An unexpected freezing rainstorm that began during the afternoon of New Year’s Eve left many local residents scrambling to rethink their holiday plans.
The weather event took many by surprise — including the city of Asheville. The National Weather Service did not predict the precipitation, so there was no indication that the city should pretreat the roads, says city communications specialist Polly McDaniel.
“Once the ice event began to occur, all Public Works Streets Division employees were deployed for around-the-clock shifts,” she says. “Those are 12-hour shifts, one in the day, one in the night.”
In response to the treacherous road conditions, public works employees turned to a reliable tool, one they’ve used countless times to reduce the hazards of ice on city streets: road salt.
Salt lowers the freezing temperature of water, halting the production of ice and ensuring that roads don’t turn into Slip ‘N Slides for motorists. But excess salt can travel into nearby waterways and soil, impacting the health of the environment.
“At high levels, salt is directly toxic to some aquatic wildlife such as fish, amphibians, invertebrates and plants,” says Ann Marie Traylor, executive director of the Environmental Quality Institute, a nonprofit environmental research laboratory based out of Black Mountain. “Lower levels can degrade aquatic wildlife’s health and survival more slowly. Salty runoff can also kill roadside grass and trees, which can lead to erosion.”
Salting the Earth
In each of the past two fiscal years, Asheville has used a little less than 1,300 tons of salt on city streets for snow and ice removal, says Greg Shuler, the city’s director of public works. Asheville maintains 409 miles of paved roads and partners with the N.C. Department of Transportation to treat an additional 91 miles of state-maintained roadways that fall within city limits.
Over the past four years, the NCDOT has used an average of 115,000 tons of salt annually. In Buncombe County specifically, NCDOT uses about 5,000 tons each year. “We utilize as little salt as possible not only to minimize cost but to reduce any potential environmental impacts,” says Mark Gibbs, a maintenance engineer for NCDOT who is based in Asheville.
He says NCDOT calibrates its trucks each year to place salt at a specific rate on highways. Along with the use of salt and sand mixtures, these measures minimize salt application. In Asheville, the Public Works Department sweeps nearly 4,000 miles of street each year to remove salt and debris.
“This sweeping occurs every day and night during the week — weather permitting — to assure timely and thorough removal of salt and other contaminants from reaching our creeks and rivers,” says Shuler.
A salt industry advocate argues that road salt has only a transient impact on the environment. Wilfrid Nixon is a scientist at the Salt Institute, a nonprofit trade association.
“Like all tools that we use, there are pluses and minuses,” Nixon says. “When you put a material out into the environment, it remains in that environment until it is either broken down or it washes away. With road salt, it doesn’t break down. The sodium or the chloride, they don’t go into different forms. They stay there and they will eventually get flushed out of the environment by rain, going into rivers, going down streams back to the ocean, which is ultimately where all the salt came from.”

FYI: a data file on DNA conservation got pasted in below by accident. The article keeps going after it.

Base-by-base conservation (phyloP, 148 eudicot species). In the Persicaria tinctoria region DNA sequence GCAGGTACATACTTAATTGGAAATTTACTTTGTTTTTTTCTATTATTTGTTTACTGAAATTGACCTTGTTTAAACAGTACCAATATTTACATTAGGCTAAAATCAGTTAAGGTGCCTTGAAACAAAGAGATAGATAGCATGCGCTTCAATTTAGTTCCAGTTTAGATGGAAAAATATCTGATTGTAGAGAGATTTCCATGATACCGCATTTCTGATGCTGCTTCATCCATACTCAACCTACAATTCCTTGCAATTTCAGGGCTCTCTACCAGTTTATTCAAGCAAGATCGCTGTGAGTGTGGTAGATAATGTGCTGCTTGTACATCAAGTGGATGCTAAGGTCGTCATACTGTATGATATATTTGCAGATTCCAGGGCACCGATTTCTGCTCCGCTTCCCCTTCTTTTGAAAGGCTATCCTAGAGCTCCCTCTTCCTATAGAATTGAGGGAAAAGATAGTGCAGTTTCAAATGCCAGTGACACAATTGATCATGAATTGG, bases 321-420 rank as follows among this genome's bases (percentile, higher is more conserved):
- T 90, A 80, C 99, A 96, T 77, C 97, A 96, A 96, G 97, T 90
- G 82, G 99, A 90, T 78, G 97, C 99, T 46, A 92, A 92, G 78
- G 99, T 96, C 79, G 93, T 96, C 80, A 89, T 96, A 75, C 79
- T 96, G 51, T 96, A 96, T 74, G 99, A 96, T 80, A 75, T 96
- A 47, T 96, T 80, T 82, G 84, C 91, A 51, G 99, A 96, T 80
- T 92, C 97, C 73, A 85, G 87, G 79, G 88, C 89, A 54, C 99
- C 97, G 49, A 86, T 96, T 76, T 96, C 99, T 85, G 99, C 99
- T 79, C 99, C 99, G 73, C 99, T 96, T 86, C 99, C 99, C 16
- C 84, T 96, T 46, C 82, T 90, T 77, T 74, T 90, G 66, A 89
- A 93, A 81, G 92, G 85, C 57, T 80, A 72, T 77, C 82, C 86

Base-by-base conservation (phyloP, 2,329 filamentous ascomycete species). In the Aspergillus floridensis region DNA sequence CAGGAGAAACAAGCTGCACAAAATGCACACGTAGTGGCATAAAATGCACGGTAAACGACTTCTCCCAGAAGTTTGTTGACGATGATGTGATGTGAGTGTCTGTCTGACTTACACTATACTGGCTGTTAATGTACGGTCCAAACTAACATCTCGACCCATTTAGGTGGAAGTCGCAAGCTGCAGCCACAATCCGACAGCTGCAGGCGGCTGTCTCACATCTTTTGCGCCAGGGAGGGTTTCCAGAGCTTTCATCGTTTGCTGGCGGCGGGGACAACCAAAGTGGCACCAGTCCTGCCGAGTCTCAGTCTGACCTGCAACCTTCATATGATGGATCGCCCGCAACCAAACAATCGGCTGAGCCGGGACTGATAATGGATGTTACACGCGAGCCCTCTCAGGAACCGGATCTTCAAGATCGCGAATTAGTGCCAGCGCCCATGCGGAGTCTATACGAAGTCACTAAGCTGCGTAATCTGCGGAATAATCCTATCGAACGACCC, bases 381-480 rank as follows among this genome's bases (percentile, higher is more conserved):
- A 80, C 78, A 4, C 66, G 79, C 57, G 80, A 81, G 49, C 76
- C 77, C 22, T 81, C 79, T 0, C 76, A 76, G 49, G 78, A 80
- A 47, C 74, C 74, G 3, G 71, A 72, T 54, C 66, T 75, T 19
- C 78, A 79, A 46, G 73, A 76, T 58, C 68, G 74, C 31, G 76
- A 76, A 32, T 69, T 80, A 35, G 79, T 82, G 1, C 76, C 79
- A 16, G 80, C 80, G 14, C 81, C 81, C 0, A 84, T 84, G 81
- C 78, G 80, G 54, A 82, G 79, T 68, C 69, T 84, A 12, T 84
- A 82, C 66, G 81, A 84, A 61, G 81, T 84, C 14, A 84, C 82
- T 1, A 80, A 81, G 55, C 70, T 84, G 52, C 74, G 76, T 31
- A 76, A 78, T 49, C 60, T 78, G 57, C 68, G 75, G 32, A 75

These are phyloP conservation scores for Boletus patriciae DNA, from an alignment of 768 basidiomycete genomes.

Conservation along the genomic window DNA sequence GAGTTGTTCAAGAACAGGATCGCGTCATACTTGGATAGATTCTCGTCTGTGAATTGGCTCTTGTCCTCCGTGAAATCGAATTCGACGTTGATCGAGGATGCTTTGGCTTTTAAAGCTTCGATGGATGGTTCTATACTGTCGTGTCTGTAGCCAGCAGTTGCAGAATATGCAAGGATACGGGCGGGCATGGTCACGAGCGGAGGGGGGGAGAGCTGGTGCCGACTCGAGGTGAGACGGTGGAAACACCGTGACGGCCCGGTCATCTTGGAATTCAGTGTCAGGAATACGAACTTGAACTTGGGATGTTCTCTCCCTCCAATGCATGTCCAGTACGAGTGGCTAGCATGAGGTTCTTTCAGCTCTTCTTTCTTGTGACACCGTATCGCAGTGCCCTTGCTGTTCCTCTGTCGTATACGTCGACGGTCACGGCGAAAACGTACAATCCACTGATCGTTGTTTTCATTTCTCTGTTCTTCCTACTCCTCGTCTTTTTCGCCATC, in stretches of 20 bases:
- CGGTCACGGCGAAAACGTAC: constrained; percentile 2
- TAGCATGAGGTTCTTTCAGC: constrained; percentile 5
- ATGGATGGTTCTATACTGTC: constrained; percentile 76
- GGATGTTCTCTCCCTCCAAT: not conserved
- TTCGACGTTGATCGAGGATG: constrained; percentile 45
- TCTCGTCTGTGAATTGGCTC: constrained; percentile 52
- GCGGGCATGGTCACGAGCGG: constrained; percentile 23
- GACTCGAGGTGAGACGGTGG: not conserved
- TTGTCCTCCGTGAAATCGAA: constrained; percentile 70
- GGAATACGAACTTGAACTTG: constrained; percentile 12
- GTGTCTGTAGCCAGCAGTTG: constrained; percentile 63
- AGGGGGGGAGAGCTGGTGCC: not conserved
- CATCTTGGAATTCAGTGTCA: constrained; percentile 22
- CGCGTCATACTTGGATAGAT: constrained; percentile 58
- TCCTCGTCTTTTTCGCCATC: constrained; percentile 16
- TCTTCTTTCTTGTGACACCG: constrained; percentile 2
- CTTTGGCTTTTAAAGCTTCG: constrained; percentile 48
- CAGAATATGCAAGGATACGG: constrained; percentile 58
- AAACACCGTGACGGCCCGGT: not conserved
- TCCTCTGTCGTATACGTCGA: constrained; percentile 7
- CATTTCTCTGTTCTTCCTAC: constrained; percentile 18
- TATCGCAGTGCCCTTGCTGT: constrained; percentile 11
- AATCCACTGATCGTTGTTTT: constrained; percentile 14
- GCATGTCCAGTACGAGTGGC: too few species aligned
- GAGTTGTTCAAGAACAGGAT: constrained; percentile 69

Wherever it eventually ends up, some salt does find its way into nearby bodies of water. The Environmental Quality Institute operates a monitoring program that tests water on a monthly basis at fixed locations in Western North Carolina. One of the measurements the monitors pick up is conductivity, which measures the electrical conductance of the water.
“Conductivity is higher when salt is present, so it’s a good indirect test,” says Traylor. “We usually see a rise in conductivity after winter weather events, especially after melting and rainfall on primary roads.”
As an example, Traylor says the conductivity reading last January was extremely high at a monitoring site in Ross Creek near Tunnel Road, a body of water that receives runoff from Tunnel Road and Interstate 240.
“For perspective, only two samples from Buncombe County have exceeded this level since our monitoring began in 1990,” Traylor says. “We were able to alert our local government officials and watershed planners, so they could coordinate and be on the lookout for a solution.”
The best option
Alternatives to road salt come in several forms. Some municipalities have even used a mixture of salt and beet juice to treat roads but for local agencies, salt still tends to be the best available option.
Shuler says Asheville has considered alternative de-icing methods, but none appear to be as effective as road salt. “We continue to monitor how advancements in the industry progress and keep our options open to deliver the best results for the city to recover from snow and ice events,” says Shuler.
NCDOT, meanwhile, will sometimes use salt brine before a storm, which reduces the overall usage of salt. The city has used this method, but Shuler says it’s only effective for weather events that aren’t preceded by rain, which can simply wash away the brine.
NCDOT also uses a compound called calcium chloride in extremely cold conditions — 15 degrees or less — but Gibbs says the department limits the use of the product and others because of its cost.
“The bottom line is that salt is the most cost-effective treatment with minimal to no impacts to the environment provided it is utilized properly and at the correct rates,” says Gibbs.